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Penguins Blog: Time to Recall the Kids; Crosby Out of Gas?



Pittsburgh Penguins Sam Poulin

The Pittsburgh Penguins’ 2023-24 season went sideways a long time ago, and the team never truly got on track. Their shining example of potential was the eight-of-11 stretch following the Dec. 16 humiliating defeat against the Toronto Maple Leafs. And so it’s time to readjust the season and recoup some value from the wreckage.

It’s all ending. We’ve got to stop pretending.

The Penguins have just a 3.5% chance to make the playoffs, according to At this point, even if they won all of their remaining games, they’d finish with only 102 points. It’s a sad and unacceptable position.

In his pre-deadline media availability, Penguins president of hockey operations/GM Kyle Dubas highlighted the core four, not the core three, and stated they would lead the Penguins to the next generation. He somewhat surprisingly listed Erik Karlsson in the core as one of the players who will shepherd the young players and teach the tradition of the Penguins and life in the NHL.

So, OK. When does the next generation arrive? Do we need to see what Jeff Carter or Joona Koppanen can do at the NHL level? We already know quite a bit about the veterans.

Teams are limited on the number of call-ups between now and the end of the regular season, and the Penguins have a veteran-heavy roster, but there’s still space to create opportunities for fresh faces and young blood.

A little vitality surely couldn’t hurt this sadsack bunch. First, there is a caveat. The Wilkes-Barre/Scranton Penguins are in a playoff position, and organizations typically want their teams in the postseason to gain added experience in a pressure situation. It’s also been a while since the WBS Penguins were in the playoffs, so the NHL club cannot and should not gut the WBS team all at once.

Oddly, the AHL playoff format this season will include 23 of their 32 teams.

However, the first order of business should be to recall 2019 first-round pick Sam Poulin, if only for a week or two. The Penguins have plenty of games coming up, as the March schedule is a non-stop thrill ride of bruising games to come. There are a few players who could go the other way, including Jonathan Gruden, who has played with some energy but has a low ceiling,

I still have questions about whether Poulin can skate well enough for the NHL game, but he’s playing well at the AHL level, he’s sound defensively, and he can play heavy, too. In 30 games, Poulin has 24 points and scored 12 goals. He’s also a plus-8.

After a mentally recuperative year in 2022-23 and injuries this season, Poulin is going to be ready soon or not at all. With 19 games remaining, what are the Penguins waiting for?

Vasily Ponomarev will turn 22 on Wednesday. He made his NHL debut with the Carolina Hurricanes, getting a two-game cup of coffee, which included a goal and an assist. Presumably, he wasn’t included in the Jake Guentzel trade by mistake or to be a hood ornament on the WBS Penguins bus.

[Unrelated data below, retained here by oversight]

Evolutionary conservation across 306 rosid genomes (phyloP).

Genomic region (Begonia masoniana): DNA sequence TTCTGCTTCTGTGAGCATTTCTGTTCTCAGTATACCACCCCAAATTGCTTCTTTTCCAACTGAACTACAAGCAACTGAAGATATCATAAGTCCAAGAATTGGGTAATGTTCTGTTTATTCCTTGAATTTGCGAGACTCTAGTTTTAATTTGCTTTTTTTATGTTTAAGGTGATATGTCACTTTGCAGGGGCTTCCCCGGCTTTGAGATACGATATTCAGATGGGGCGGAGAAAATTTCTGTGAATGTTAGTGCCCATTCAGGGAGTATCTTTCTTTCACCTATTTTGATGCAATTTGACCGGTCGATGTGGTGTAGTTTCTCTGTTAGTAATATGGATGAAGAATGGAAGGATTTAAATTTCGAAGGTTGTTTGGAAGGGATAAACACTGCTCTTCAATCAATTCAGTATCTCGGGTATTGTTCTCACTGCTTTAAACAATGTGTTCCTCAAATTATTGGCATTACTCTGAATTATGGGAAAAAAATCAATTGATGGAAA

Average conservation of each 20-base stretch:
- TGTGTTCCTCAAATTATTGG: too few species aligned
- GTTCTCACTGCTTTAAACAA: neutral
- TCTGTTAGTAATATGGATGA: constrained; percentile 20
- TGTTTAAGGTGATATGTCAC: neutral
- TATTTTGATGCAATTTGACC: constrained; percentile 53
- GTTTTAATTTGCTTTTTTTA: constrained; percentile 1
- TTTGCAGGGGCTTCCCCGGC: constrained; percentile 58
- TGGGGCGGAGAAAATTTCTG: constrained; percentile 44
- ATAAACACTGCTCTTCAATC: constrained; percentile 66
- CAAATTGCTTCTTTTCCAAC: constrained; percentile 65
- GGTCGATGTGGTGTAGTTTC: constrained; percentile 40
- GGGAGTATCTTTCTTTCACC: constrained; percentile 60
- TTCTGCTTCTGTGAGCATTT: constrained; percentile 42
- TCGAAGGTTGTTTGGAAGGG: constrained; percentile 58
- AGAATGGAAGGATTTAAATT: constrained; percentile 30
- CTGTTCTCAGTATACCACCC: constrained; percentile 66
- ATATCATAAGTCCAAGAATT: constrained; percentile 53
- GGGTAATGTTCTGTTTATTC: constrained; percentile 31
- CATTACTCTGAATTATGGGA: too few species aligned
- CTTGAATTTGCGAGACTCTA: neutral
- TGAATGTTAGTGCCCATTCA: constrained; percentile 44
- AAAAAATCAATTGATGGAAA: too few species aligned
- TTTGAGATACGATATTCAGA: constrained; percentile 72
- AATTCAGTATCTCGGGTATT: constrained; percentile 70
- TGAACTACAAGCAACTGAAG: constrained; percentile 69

Dubas said they would integrate Ponomarev into the Penguins system at the AHL level. After a few games, he should make his Pittsburgh Penguins debut.

Are the Penguins afraid of losing more 6-0, 6-1, 4-0, or even 2-0 games?

It would have been beneficial to bring up Joel Blomqvist as a third goalie, but after Dubas traded Magnus Hellberg to the Florida Panthers just before the deadline, the organization’s goalie depth isn’t stellar. Taylor Gauthier, who has played the bulk of his career with the ECHL’s Wheeling Nailers, is currently the AHL backup.

It’s time to expose the Penguins’ prospects, at least the ones with NHL pedigrees, to the big show. If the existing troupe doesn’t take advantage of their time, perhaps some kids will learn a few things and spur greater development.

Sidney Crosby

I can’t help but wonder if this season, which has been bruising mentally and physically, has taken a toll on Sidney Crosby. Not since his rookie year in 2005-06 has a Penguins club been out of playoff contention this early.

He played all 82 games last year. He’s on pace to play them all this year.

I have a question–why? As we’ve watched Evgeni Malkin and Crosby play ALL of the games over the last two seasons, they’ve been out of gas at the end. Malkin’s problem perhaps goes deeper than exhaustion and cuts to being 37 years old with a lot of hockey on those skates.

However, Crosby has tried to will his team into the playoffs two seasons running. He’s carried this lethargic bunch forward for months. If the Penguins had made the playoffs, I was firmly in his camp for a Hart Trophy nomination. But he’s only human and the effects of a team on his back are showing.

He has just two assists in six games since the calendar turned to March.

My two cents is the NHL needs to adopt some of the NBA’s player preservation attitude. Sit down once in a while. Skip the second of a back-to-back, especially when one is on the road.

A better and deeper team could limit minutes, too. How often has Crosby played every other shift in the third period as the Penguins tried to mount a comeback?

The captain has given everything he’s got. Next season, the coach should limit what they ask and not be afraid to preserve him for the second half. If the team isn’t good enough, that’s on the GM, not the captain.